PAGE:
In 1994 I lived near Broome in Western Australia. I went on a nine-day walk with the Goolarabooloo people. I learned how to follow bush bees to their honey and how to dig for water. I learned to track and hunt animals. When the walk finished the Goolarabooloo people invited me to stay with them. I worked for four hours a day and lived in a hut by the beach. I ate traditional bush food like turtles and goanna. The next trail walk will be in June this year. I strongly recommend it.
Posted by: Barney Nolan, on 27/04/12
I slept in a hut by Cable Beach.
In 1994 I lived with the Aboriginal Goolarabooloo or "salt-water" people north of Broome. Many of the "salt-water" people live a transient life, often disappearing into the bush for months at a time. The heat and lifestyle combine to slow everything down to "Broome time". Nothing happens fast.
Goolarabooloo and Lurujarri Heritage Trail
Each year the Goolarabooloo people organise a nine-day heritage trail walk from Broome to Manari, south of Beagle Bay. The money raised from visitors joining the walk is used to fund their claim for native title. If they like you, you are invited to live with them for longer after the walk is finished.
On the first day of this tour, we walked out along Cable Beach heading north. There were about 10 visitors participating and we each carried a small back pack with water, snacks, and a towel. Lunch was arranged for us when we arrived at the first stop.
I teamed up with a member of the tribe called Richard. He was a real bushman and very shy. He only spoke Pidgin English and even with my hearing aids I never understood a word he said. But we hit it off straight away. We didn't communicate with words. He led me away from the main group to show me stuff you can't learn from a book.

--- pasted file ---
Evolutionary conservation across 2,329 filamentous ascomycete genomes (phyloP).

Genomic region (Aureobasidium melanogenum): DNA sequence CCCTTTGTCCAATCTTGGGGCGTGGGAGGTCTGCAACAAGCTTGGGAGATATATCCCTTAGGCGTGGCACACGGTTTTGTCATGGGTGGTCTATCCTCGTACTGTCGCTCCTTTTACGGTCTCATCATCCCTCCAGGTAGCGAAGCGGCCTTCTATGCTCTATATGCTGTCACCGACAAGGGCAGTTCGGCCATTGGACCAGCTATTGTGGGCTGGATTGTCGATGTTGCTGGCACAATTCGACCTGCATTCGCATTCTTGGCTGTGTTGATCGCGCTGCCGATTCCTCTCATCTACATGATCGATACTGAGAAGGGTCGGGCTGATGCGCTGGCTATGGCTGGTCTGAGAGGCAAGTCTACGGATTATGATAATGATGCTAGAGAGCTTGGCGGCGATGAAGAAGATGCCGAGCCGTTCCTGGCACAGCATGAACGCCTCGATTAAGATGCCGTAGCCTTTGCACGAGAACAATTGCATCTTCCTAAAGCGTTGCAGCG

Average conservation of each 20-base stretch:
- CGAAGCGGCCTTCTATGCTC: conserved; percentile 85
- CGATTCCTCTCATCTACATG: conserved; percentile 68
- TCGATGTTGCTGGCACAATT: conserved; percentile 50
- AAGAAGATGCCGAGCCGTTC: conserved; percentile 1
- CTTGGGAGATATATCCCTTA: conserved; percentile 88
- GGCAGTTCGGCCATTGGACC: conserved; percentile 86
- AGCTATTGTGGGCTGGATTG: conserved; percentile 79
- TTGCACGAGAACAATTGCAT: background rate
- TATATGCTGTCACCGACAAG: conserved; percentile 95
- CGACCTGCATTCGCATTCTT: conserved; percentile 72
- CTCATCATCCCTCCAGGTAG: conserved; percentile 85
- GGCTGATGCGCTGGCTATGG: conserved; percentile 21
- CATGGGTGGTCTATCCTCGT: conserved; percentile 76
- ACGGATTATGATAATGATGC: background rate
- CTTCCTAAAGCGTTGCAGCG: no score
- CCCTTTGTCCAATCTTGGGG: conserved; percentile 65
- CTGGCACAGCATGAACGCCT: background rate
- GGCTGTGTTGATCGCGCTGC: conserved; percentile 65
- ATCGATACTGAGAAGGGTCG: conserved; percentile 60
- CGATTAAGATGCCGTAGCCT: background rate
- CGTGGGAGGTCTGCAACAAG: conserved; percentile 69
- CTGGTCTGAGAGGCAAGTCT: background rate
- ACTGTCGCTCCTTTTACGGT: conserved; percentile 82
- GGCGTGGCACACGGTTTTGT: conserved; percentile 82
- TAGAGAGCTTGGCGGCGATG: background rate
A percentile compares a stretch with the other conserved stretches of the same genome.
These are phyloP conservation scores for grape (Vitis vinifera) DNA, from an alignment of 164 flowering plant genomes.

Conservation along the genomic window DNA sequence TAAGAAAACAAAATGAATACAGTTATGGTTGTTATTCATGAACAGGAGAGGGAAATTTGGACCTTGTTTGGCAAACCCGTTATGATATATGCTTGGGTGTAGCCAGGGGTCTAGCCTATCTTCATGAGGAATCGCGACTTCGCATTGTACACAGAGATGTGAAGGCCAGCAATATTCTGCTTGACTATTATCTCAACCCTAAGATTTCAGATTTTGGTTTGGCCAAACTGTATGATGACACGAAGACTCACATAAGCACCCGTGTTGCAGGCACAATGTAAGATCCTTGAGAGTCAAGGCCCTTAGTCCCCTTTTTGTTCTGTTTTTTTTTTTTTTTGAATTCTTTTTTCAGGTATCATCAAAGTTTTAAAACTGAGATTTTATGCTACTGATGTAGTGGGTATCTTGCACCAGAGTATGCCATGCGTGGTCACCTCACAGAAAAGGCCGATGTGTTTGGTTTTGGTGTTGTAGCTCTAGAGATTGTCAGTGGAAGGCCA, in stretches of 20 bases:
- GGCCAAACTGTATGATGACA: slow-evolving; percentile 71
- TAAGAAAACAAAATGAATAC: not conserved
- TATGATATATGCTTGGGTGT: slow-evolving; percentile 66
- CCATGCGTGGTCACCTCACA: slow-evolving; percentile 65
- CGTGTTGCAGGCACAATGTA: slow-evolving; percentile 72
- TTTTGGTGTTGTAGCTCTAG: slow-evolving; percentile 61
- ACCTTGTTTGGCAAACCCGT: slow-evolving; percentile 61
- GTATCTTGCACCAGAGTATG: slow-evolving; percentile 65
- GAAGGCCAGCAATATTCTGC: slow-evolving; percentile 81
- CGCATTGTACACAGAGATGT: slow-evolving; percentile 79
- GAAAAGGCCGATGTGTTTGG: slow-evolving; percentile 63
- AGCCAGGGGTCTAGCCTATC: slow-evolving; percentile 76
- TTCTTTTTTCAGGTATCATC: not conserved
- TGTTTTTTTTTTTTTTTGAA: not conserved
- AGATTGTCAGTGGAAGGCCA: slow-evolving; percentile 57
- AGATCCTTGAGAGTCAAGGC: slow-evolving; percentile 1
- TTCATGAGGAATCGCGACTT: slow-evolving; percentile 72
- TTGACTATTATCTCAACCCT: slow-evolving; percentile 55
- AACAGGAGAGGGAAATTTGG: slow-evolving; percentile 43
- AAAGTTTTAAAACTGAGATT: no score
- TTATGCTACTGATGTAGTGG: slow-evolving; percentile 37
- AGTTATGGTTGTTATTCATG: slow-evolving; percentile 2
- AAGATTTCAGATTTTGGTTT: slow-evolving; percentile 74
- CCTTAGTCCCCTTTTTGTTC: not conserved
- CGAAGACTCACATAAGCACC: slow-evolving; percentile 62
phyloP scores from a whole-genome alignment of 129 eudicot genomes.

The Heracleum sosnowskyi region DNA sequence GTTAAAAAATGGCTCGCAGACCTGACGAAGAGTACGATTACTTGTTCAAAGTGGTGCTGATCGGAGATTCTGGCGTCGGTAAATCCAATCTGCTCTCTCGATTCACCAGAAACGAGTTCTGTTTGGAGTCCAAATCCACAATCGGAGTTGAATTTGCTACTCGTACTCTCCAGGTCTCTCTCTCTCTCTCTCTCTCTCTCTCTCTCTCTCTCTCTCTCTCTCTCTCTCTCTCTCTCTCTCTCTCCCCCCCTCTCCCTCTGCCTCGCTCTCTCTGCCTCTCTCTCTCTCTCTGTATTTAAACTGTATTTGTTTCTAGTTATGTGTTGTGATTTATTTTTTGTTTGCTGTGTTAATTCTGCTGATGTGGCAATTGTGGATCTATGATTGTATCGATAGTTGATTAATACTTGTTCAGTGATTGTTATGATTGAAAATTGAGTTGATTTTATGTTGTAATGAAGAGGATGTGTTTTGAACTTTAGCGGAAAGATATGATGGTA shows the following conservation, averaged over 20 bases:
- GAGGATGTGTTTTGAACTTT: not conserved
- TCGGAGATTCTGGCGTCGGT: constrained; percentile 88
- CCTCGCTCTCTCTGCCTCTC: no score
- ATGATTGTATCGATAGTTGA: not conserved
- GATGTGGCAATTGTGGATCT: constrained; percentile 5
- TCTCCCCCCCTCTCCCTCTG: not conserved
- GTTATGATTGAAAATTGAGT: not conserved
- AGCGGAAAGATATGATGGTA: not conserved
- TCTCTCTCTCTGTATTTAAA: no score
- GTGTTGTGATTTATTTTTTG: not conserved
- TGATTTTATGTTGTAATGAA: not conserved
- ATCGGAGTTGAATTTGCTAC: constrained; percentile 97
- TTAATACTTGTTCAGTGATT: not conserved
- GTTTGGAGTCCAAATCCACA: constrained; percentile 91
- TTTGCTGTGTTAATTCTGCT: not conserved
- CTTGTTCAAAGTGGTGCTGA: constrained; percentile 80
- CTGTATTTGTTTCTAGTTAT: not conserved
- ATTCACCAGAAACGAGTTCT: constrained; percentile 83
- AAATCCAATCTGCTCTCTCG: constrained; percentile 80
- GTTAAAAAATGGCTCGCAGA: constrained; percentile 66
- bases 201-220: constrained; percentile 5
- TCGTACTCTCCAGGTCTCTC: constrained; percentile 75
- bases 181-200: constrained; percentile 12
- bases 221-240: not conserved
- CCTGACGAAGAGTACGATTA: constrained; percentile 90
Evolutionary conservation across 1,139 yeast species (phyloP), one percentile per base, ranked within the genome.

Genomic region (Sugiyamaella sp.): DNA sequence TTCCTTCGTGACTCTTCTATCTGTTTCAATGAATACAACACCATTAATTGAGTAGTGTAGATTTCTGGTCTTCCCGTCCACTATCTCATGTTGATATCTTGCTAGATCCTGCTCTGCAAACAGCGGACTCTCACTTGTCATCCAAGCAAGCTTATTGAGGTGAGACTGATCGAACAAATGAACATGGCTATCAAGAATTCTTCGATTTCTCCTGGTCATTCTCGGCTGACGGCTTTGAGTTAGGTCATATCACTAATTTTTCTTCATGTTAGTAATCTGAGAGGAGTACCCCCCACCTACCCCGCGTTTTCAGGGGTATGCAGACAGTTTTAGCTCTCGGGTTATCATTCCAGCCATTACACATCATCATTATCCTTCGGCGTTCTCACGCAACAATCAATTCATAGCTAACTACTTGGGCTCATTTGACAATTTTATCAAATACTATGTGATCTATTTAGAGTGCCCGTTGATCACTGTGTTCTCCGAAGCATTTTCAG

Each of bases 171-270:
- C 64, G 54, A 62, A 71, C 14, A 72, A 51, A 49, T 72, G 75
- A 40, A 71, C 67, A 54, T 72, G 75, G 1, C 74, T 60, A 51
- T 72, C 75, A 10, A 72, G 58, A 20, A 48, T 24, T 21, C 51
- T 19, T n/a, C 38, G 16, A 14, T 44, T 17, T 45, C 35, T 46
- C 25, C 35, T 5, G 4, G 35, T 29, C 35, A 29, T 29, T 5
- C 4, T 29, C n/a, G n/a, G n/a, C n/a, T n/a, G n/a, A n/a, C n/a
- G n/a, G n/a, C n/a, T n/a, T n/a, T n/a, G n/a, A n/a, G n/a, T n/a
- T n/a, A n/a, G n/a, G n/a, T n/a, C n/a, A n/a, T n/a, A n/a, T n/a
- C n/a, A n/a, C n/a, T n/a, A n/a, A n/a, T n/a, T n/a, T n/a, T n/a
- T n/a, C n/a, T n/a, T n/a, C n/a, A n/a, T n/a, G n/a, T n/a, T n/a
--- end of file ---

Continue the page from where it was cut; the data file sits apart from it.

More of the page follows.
Richard showed me how to track and then hunt animals. I learned how to follow bush bees to their honey and how to dig for water. I discovered dirt from a termite mound is sterile and is used to pack wounds, among other things.
Richard showed me how to make a spear with a barbed tip, and we speared fish in the rock pools. I learned that, traditionally, the Goolarabooloo people only took one thing from the land each day.
The trail walk culminated on the ninth day with a corroboree or ceremony. I was invited to live with the group afterwards, which was great as I was living in Broome at the time.
In return for four hours work a day I was allocated a beach shanty and a share of food. The beach shanty had a raised pallet floor with a palm frond roof, and was walking distance to Broome down Cable Beach. I had a small cooking fire out the front of the hut, no walls, and I could listen to the surf while drifting off to sleep each night.
The young kids of the community often gathered at the main access point to Cable Beach at the end of the day. They watched the tourists hobbling off the beach, burnt bright red from too much sun. The kids would fall over laughing, pointing at the city people looking like lobsters.
The best word to describe these children is uncluttered. They had an amazing amount of freedom, often only turning up at home during mealtimes. The older kids looked after the younger ones.
When I needed a sugar fix I would wander down the beach to Broome and hit the milk bar for a lolly feast. I was surprised how often I needed this. We ate a lot of rice and bush tucker such as turtle eggs, dugong, fish and goannas. It made me sad to eat the beautiful old blue turtles and the dugong but I found I could eat just about anything when hungry enough.
The next Goolarabooloo and Lurujarri Heritage Trail is taking place in June this year and I thoroughly recommend it. The walk provides a unique insight into Aboriginal culture and the Broome region is magnificent at that time of year.
The Goolarabooloo and Lurujarri Heritage Trail
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